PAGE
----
KAUKAUNA — The creative seeds for KHS grad Eric Larson’s award-winning horror short film were planted when he was a student at River View Middle School and later at Kaukauna High School.
Now living in Brooklyn, New York, the 2006 Kaukauna High School grad is a freelance senior copywriter / creative director after stints at Mashable, GQ, and BuzzFeed.
His most recent project — a short horror film called “Check the Locks: A Fidgety Folktale” won “Best Paranormal Film” for August at the 2022 Cannes World Film Festival, the Pittsburgh Moving Picture Festival, and the Nightmares Film Festival. (Watch the trailer here!).
The 15-minute film will screened last week at the New York Shorts International Film Festival in Manhattan, the largest film festival on the East Coast, according to Kelli Arseneau, who profiled Larson in the Appleton Post-Crescent.
Larson says his most most formative creative experiences growing up were in English classes –– notably, his seventh grade English classes at River View Middle School with Mrs. Marsh and his 10th and 12th grade English classes with Mr. Keehan.
“Both classes really pushed me to express myself through writing,” Larson told Kaukauna Community News.
Larson, whose parents still live in the Fox Valley, said the short story, “The Yellow Wallpaper,” was a small inspiration for the film. The themes of the book parallel the film’s main character’s journey, he said.
He first read it in 10th grade in Keehan’s class, and as a nod to the book’s influence on the screenplay, there’s even a brief insert shot of the book on a shelf in the film, Larson said.
Part psychological thriller, part old-fashioned haunted house story, the film marks the beginning of a woman’s difficult journey confronting her long-dormant demons and finding comfort inside her own head.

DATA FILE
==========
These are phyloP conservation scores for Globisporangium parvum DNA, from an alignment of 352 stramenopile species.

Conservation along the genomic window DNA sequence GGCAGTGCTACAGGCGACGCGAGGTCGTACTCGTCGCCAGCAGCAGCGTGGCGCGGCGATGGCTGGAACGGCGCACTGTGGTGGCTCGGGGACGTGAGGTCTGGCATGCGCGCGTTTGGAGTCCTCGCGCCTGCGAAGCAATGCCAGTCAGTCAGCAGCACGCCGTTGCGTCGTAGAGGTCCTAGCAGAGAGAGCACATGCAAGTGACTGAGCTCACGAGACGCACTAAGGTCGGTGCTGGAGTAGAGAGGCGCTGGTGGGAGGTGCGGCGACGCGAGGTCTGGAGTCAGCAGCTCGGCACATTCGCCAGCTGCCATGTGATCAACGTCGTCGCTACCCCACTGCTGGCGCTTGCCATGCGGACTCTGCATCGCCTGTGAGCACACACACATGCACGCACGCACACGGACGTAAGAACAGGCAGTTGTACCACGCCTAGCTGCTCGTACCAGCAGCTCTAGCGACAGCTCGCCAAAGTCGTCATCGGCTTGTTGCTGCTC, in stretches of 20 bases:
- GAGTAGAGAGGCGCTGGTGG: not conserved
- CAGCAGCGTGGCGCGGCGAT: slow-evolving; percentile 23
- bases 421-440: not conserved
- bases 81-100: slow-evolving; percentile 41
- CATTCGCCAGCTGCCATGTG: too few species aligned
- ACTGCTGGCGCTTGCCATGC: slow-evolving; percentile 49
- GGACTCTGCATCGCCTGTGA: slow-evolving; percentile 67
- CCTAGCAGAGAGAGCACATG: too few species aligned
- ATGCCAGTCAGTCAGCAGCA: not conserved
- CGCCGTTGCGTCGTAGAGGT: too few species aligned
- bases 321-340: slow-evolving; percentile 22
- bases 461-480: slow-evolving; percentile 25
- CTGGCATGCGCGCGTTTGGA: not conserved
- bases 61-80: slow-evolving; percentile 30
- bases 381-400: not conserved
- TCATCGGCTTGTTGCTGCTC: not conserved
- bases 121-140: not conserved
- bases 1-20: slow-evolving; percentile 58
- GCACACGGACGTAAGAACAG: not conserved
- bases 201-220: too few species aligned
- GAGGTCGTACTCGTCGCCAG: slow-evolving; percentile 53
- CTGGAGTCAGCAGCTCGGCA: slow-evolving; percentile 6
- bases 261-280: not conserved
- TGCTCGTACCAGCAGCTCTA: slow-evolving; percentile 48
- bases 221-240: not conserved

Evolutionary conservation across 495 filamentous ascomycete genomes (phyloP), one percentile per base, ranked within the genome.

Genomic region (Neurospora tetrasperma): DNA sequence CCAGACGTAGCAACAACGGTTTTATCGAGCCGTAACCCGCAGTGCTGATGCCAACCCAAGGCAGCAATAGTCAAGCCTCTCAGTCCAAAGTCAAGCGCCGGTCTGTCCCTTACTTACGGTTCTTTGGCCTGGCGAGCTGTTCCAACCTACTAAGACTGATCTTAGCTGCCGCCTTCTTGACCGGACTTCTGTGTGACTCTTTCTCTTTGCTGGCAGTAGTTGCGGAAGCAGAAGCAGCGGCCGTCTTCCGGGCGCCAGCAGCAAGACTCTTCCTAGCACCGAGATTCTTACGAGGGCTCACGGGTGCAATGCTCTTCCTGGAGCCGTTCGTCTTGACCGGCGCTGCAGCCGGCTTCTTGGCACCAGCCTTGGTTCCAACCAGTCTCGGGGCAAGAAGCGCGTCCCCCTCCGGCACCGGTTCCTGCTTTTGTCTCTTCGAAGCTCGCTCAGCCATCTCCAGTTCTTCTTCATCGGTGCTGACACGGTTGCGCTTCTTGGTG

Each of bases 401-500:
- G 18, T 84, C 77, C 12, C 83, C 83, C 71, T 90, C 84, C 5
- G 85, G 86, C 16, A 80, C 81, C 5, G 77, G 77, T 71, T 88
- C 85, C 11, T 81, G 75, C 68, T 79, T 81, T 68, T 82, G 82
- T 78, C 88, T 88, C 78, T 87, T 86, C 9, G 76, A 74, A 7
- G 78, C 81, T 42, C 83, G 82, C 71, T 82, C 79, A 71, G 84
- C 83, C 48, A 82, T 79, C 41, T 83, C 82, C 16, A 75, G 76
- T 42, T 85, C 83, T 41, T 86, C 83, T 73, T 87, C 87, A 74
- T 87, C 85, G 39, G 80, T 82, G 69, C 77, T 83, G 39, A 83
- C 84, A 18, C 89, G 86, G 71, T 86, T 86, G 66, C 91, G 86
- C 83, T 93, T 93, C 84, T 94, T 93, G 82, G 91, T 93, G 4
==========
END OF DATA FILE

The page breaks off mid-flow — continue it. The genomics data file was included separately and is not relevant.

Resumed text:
“There are plenty of films about anxiety, but ‘Check the Locks’ tackles this theme from a perspective we rarely see,” Larson writes in the online description of the film.
Following a nervous breakdown, the lead character retreats to a friend’s cabin in the woods, only to be faced with her greatest fear: the photos on her phone inexplicably changing.
The film parallels Larson’s own life.
“’Check the Locks’ was inspired by my own experiences with anxiety.” Larson writes in his director’s biography. “For years, I’d been unable to leave my apartment until I’d meticulously checked my stove to make sure it was turned off.
“As my anxiety worsened during the pandemic, I even began to take pictures of the turned-off stove before I left — that way, I could check in later and tell myself, ‘See, it is turned off … you have nothing to worry about.’
That’s where the idea for the film was born.
In the film, Larson says, he wanted to explore the idea of what would happen when a reliable comfort, like photographic proof, is ripped apart from the inside out — and why that ultimately might be the best path toward healing.
After the initial success of “Check the Locks,” he said he has more short films in the works.